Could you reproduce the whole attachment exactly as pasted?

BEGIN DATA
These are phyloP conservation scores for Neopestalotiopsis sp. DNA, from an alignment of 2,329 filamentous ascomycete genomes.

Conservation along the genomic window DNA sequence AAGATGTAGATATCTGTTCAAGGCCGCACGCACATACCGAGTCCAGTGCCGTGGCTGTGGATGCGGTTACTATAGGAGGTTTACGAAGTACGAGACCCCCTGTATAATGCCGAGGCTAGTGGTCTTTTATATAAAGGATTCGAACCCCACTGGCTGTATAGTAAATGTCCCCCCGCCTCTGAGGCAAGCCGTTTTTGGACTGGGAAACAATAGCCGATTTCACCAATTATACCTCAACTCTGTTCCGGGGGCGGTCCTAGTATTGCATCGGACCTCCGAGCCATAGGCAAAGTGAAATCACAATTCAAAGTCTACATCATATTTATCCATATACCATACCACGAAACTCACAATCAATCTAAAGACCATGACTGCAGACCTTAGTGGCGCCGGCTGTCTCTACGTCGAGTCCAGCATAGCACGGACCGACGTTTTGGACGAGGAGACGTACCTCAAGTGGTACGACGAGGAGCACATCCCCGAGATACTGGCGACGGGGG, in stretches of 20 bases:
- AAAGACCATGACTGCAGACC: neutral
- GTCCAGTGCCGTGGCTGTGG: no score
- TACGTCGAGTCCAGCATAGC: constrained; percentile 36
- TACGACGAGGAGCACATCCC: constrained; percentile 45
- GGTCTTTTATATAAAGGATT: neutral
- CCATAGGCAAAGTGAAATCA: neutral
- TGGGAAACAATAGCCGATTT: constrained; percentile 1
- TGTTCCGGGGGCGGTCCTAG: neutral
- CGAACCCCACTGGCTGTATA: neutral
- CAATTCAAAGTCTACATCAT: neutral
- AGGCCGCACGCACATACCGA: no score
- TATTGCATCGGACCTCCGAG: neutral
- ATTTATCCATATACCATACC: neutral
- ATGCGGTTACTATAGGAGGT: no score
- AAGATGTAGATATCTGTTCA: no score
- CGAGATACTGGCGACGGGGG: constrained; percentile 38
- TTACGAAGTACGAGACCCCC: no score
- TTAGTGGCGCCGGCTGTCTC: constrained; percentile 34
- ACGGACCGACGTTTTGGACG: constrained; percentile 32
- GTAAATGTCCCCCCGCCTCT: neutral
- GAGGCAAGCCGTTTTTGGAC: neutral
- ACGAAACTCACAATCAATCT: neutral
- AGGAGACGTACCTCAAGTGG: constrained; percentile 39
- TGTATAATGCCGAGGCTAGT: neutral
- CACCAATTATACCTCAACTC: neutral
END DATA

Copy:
These are phyloP conservation scores for Neopestalotiopsis sp. DNA, from an alignment of 2,329 filamentous ascomycete genomes.

Conservation along the genomic window DNA sequence AAGATGTAGATATCTGTTCAAGGCCGCACGCACATACCGAGTCCAGTGCCGTGGCTGTGGATGCGGTTACTATAGGAGGTTTACGAAGTACGAGACCCCCTGTATAATGCCGAGGCTAGTGGTCTTTTATATAAAGGATTCGAACCCCACTGGCTGTATAGTAAATGTCCCCCCGCCTCTGAGGCAAGCCGTTTTTGGACTGGGAAACAATAGCCGATTTCACCAATTATACCTCAACTCTGTTCCGGGGGCGGTCCTAGTATTGCATCGGACCTCCGAGCCATAGGCAAAGTGAAATCACAATTCAAAGTCTACATCATATTTATCCATATACCATACCACGAAACTCACAATCAATCTAAAGACCATGACTGCAGACCTTAGTGGCGCCGGCTGTCTCTACGTCGAGTCCAGCATAGCACGGACCGACGTTTTGGACGAGGAGACGTACCTCAAGTGGTACGACGAGGAGCACATCCCCGAGATACTGGCGACGGGGG, in stretches of 20 bases:
- AAAGACCATGACTGCAGACC: neutral
- GTCCAGTGCCGTGGCTGTGG: no score
- TACGTCGAGTCCAGCATAGC: constrained; percentile 36
- TACGACGAGGAGCACATCCC: constrained; percentile 45
- GGTCTTTTATATAAAGGATT: neutral
- CCATAGGCAAAGTGAAATCA: neutral
- TGGGAAACAATAGCCGATTT: constrained; percentile 1
- TGTTCCGGGGGCGGTCCTAG: neutral
- CGAACCCCACTGGCTGTATA: neutral
- CAATTCAAAGTCTACATCAT: neutral
- AGGCCGCACGCACATACCGA: no score
- TATTGCATCGGACCTCCGAG: neutral
- ATTTATCCATATACCATACC: neutral
- ATGCGGTTACTATAGGAGGT: no score
- AAGATGTAGATATCTGTTCA: no score
- CGAGATACTGGCGACGGGGG: constrained; percentile 38
- TTACGAAGTACGAGACCCCC: no score
- TTAGTGGCGCCGGCTGTCTC: constrained; percentile 34
- ACGGACCGACGTTTTGGACG: constrained; percentile 32
- GTAAATGTCCCCCCGCCTCT: neutral
- GAGGCAAGCCGTTTTTGGAC: neutral
- ACGAAACTCACAATCAATCT: neutral
- AGGAGACGTACCTCAAGTGG: constrained; percentile 39
- TGTATAATGCCGAGGCTAGT: neutral
- CACCAATTATACCTCAACTC: neutral